Underneath all these conversations lies this uncomfortable truth: in some of our faith communities, Anglicanism functions as a social, racial, and cultural identity marker rather than a pathway into life as as baptized children of God, followers of the way of Jesus, the body of Christ. If that’s true, we need greater clarity about our theology and our understanding of what it looks like to practice the way of Jesus.  Local formation, since it asks us already to distill the content and try on new approaches to learning communities, is a venue for that theological and practical work.  “I wonder what it will take to let go of things that are no longer serving us well so we can embrace what is being born more fully,” one survey respondent wrote. I hear in that comment the trust that the Holy Spirit is offering us something beautiful in the massive cultural changes taking place around us. I hear too the desire to seek a life-giving way of being church, especially around racial and cultural diversity, as a pearl of great price. What of our Anglican inheritance is still serving God’s mission, and what is holding us back from joining in?

Mindfulness about the ecological and economic impact of the event was a big plus for some participants. We worked hard to source meals from vendors in our North Minneapolis neighborhood and/or vendors who would limit the waste stream from the event. From bringing their own water bottles to sorting their refuse into the compost/recycling/landfill bins, participants were enthusiastic in their support. Hosting conferences that bring care to the environmental and justice impacts of their gatherings is a learning goal for the whole church, and we in ECMN were so grateful for the positive response from our guests.

Collaboration is appealing but daunting. One respondent reflected, “I wonder when we might actually get to the place of talking about how to do online formation collaboratively. We are still a bunch of separate dioceses doing separate training programs.” With the amount of financial support and representation from Episcopal seminaries at the Uncharted Gathering, I am hopeful that those organizations will continue to see and respond to the desire for support in this area. And/but, I believe the drive for this work has to come from dioceses and leaders on the ground, not seminaries. For that to happen, we need attention and time for networking, organization, and coalition-building. One respondent wrote, “I think there is potential to actually create movement in the church — but we need to have better action plans and someone actually overseeing some of that. I don’t know who that is, but I think there needs to be a little more administration to get some of these things going.”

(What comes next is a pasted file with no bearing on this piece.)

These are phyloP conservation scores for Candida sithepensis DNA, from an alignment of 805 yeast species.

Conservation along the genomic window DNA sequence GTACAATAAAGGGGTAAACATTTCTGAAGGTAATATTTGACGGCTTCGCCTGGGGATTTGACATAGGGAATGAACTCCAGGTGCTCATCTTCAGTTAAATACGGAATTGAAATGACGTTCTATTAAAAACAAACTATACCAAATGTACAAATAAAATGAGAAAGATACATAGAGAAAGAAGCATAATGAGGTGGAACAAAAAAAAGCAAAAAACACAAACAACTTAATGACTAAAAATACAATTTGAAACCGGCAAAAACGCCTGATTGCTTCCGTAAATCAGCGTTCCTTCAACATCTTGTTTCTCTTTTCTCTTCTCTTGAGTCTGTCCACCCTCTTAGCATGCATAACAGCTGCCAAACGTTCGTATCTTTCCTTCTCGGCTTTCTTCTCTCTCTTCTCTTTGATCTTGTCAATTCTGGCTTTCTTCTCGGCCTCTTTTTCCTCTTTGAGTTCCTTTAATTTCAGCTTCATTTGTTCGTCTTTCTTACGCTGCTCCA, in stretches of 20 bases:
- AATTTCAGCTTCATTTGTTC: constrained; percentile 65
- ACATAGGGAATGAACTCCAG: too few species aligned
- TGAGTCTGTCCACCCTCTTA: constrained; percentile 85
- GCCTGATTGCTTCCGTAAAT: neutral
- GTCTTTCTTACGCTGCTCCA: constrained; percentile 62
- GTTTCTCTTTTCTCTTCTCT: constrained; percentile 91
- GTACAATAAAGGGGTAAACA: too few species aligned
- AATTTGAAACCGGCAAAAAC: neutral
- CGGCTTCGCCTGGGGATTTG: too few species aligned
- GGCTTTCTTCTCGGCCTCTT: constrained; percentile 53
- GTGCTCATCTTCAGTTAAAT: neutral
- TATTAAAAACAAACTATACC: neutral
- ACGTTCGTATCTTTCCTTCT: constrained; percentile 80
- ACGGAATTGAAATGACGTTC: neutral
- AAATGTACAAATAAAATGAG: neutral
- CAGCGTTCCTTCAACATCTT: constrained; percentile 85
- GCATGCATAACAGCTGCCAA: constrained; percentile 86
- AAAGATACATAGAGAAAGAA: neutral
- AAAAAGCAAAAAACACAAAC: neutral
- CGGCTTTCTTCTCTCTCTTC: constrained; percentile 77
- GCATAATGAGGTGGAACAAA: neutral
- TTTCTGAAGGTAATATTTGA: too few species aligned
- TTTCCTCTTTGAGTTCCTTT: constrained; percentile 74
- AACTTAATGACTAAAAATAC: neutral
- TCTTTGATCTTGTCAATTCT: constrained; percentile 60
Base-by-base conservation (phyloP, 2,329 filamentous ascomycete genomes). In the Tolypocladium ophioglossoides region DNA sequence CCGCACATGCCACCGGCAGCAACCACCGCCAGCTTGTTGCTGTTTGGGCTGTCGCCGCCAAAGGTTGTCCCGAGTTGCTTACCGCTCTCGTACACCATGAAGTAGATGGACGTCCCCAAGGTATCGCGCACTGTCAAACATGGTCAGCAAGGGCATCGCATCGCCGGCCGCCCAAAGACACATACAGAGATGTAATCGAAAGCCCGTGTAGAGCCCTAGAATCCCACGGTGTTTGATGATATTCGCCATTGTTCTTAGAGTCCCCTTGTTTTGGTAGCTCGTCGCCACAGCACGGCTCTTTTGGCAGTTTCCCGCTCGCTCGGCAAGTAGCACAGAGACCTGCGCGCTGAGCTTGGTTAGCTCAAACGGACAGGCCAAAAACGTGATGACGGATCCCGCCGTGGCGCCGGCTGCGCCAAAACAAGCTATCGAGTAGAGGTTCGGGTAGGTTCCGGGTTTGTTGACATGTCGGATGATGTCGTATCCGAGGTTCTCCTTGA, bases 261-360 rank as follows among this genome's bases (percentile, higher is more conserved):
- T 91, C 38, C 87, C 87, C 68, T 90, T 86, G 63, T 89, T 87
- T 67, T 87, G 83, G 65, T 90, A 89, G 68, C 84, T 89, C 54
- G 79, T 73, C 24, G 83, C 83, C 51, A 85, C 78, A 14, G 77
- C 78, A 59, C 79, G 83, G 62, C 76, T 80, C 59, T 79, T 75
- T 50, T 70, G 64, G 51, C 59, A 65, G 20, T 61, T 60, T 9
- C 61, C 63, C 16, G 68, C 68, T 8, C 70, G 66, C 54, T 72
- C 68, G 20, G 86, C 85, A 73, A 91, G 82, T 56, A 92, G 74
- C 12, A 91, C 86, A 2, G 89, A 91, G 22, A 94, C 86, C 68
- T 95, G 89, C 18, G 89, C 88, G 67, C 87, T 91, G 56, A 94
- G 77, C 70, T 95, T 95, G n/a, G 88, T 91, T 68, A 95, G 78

Next steps. Some of the attendees at the event self-organized into working groups that hope to follow up in the coming months. That included a working group that is interested in hosting the next Uncharted Gathering. I’ve heard from more than one Episcopal seminary interested in supporting that effort. One significant next step for me is to continue to invite colleagues into this network, and to work to create opportunities for the Holy Spirit’s creative work in partnerships.  I’m imagining building a contact list, sending quarterly emails that share resources, writing, and events from folks who are embedded in this work. We’re also announcing, soon, a chance for participants at the event to take advantage of some of our surplus funds in the form of equity coaching. So stay tuned.

Share your own takeaways. If you attended the event (and made it to the end of this long post!) I’d love to hear (and share if you wish) what takeaways you’re still wrestling with.